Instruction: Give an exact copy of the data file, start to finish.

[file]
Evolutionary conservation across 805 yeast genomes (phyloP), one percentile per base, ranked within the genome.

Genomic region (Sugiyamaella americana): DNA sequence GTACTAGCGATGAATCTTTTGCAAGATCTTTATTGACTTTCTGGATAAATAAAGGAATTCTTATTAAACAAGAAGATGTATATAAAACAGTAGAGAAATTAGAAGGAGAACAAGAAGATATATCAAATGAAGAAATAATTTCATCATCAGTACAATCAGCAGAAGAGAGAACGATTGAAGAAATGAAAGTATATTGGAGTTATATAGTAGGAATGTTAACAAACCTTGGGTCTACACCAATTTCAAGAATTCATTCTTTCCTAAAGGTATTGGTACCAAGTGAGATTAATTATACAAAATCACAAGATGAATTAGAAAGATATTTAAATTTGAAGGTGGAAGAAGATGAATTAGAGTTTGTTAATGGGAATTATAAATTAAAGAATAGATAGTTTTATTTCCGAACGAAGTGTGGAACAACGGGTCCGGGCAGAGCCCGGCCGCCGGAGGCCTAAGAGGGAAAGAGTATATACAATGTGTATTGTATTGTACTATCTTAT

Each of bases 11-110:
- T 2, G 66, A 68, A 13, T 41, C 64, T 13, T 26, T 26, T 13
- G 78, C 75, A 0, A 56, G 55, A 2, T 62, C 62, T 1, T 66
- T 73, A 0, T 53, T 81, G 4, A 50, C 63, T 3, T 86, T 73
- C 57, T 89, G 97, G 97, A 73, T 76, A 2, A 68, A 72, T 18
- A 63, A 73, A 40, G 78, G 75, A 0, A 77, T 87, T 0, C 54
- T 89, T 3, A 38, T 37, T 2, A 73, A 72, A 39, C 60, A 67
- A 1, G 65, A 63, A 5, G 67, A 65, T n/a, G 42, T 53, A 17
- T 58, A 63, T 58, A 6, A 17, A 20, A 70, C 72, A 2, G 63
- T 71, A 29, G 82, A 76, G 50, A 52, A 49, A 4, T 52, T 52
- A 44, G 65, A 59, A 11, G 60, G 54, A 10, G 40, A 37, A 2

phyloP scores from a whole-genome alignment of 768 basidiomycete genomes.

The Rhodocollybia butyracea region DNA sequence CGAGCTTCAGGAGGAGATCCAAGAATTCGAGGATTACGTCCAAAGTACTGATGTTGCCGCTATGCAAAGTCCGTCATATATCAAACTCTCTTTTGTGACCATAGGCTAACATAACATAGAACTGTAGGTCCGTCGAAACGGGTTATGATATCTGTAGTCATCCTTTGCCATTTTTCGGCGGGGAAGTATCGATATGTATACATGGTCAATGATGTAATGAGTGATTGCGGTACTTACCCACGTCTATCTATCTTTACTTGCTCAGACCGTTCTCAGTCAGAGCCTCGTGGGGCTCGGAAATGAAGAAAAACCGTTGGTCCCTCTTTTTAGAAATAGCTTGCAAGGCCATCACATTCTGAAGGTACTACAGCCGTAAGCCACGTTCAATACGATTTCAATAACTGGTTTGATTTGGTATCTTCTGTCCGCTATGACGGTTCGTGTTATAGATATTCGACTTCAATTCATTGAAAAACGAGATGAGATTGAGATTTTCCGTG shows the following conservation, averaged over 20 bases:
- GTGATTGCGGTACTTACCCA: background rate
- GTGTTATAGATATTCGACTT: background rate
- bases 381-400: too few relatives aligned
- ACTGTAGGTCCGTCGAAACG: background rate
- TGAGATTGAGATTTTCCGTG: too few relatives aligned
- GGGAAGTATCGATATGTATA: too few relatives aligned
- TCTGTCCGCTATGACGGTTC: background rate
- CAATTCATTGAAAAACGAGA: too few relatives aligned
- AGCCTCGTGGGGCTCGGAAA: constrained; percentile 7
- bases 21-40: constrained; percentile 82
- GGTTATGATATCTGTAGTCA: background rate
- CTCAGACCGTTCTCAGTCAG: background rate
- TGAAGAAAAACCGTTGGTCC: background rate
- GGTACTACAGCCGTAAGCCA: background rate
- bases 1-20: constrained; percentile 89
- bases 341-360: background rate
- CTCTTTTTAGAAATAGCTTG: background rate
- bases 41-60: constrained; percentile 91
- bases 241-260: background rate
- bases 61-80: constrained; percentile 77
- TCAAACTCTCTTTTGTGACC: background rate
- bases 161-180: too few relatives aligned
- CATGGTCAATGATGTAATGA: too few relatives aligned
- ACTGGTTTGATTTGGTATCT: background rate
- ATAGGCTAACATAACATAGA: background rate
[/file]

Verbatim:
Evolutionary conservation across 805 yeast genomes (phyloP), one percentile per base, ranked within the genome.

Genomic region (Sugiyamaella americana): DNA sequence GTACTAGCGATGAATCTTTTGCAAGATCTTTATTGACTTTCTGGATAAATAAAGGAATTCTTATTAAACAAGAAGATGTATATAAAACAGTAGAGAAATTAGAAGGAGAACAAGAAGATATATCAAATGAAGAAATAATTTCATCATCAGTACAATCAGCAGAAGAGAGAACGATTGAAGAAATGAAAGTATATTGGAGTTATATAGTAGGAATGTTAACAAACCTTGGGTCTACACCAATTTCAAGAATTCATTCTTTCCTAAAGGTATTGGTACCAAGTGAGATTAATTATACAAAATCACAAGATGAATTAGAAAGATATTTAAATTTGAAGGTGGAAGAAGATGAATTAGAGTTTGTTAATGGGAATTATAAATTAAAGAATAGATAGTTTTATTTCCGAACGAAGTGTGGAACAACGGGTCCGGGCAGAGCCCGGCCGCCGGAGGCCTAAGAGGGAAAGAGTATATACAATGTGTATTGTATTGTACTATCTTAT

Each of bases 11-110:
- T 2, G 66, A 68, A 13, T 41, C 64, T 13, T 26, T 26, T 13
- G 78, C 75, A 0, A 56, G 55, A 2, T 62, C 62, T 1, T 66
- T 73, A 0, T 53, T 81, G 4, A 50, C 63, T 3, T 86, T 73
- C 57, T 89, G 97, G 97, A 73, T 76, A 2, A 68, A 72, T 18
- A 63, A 73, A 40, G 78, G 75, A 0, A 77, T 87, T 0, C 54
- T 89, T 3, A 38, T 37, T 2, A 73, A 72, A 39, C 60, A 67
- A 1, G 65, A 63, A 5, G 67, A 65, T n/a, G 42, T 53, A 17
- T 58, A 63, T 58, A 6, A 17, A 20, A 70, C 72, A 2, G 63
- T 71, A 29, G 82, A 76, G 50, A 52, A 49, A 4, T 52, T 52
- A 44, G 65, A 59, A 11, G 60, G 54, A 10, G 40, A 37, A 2

phyloP scores from a whole-genome alignment of 768 basidiomycete genomes.

The Rhodocollybia butyracea region DNA sequence CGAGCTTCAGGAGGAGATCCAAGAATTCGAGGATTACGTCCAAAGTACTGATGTTGCCGCTATGCAAAGTCCGTCATATATCAAACTCTCTTTTGTGACCATAGGCTAACATAACATAGAACTGTAGGTCCGTCGAAACGGGTTATGATATCTGTAGTCATCCTTTGCCATTTTTCGGCGGGGAAGTATCGATATGTATACATGGTCAATGATGTAATGAGTGATTGCGGTACTTACCCACGTCTATCTATCTTTACTTGCTCAGACCGTTCTCAGTCAGAGCCTCGTGGGGCTCGGAAATGAAGAAAAACCGTTGGTCCCTCTTTTTAGAAATAGCTTGCAAGGCCATCACATTCTGAAGGTACTACAGCCGTAAGCCACGTTCAATACGATTTCAATAACTGGTTTGATTTGGTATCTTCTGTCCGCTATGACGGTTCGTGTTATAGATATTCGACTTCAATTCATTGAAAAACGAGATGAGATTGAGATTTTCCGTG shows the following conservation, averaged over 20 bases:
- GTGATTGCGGTACTTACCCA: background rate
- GTGTTATAGATATTCGACTT: background rate
- bases 381-400: too few relatives aligned
- ACTGTAGGTCCGTCGAAACG: background rate
- TGAGATTGAGATTTTCCGTG: too few relatives aligned
- GGGAAGTATCGATATGTATA: too few relatives aligned
- TCTGTCCGCTATGACGGTTC: background rate
- CAATTCATTGAAAAACGAGA: too few relatives aligned
- AGCCTCGTGGGGCTCGGAAA: constrained; percentile 7
- bases 21-40: constrained; percentile 82
- GGTTATGATATCTGTAGTCA: background rate
- CTCAGACCGTTCTCAGTCAG: background rate
- TGAAGAAAAACCGTTGGTCC: background rate
- GGTACTACAGCCGTAAGCCA: background rate
- bases 1-20: constrained; percentile 89
- bases 341-360: background rate
- CTCTTTTTAGAAATAGCTTG: background rate
- bases 41-60: constrained; percentile 91
- bases 241-260: background rate
- bases 61-80: constrained; percentile 77
- TCAAACTCTCTTTTGTGACC: background rate
- bases 161-180: too few relatives aligned
- CATGGTCAATGATGTAATGA: too few relatives aligned
- ACTGGTTTGATTTGGTATCT: background rate
- ATAGGCTAACATAACATAGA: background rate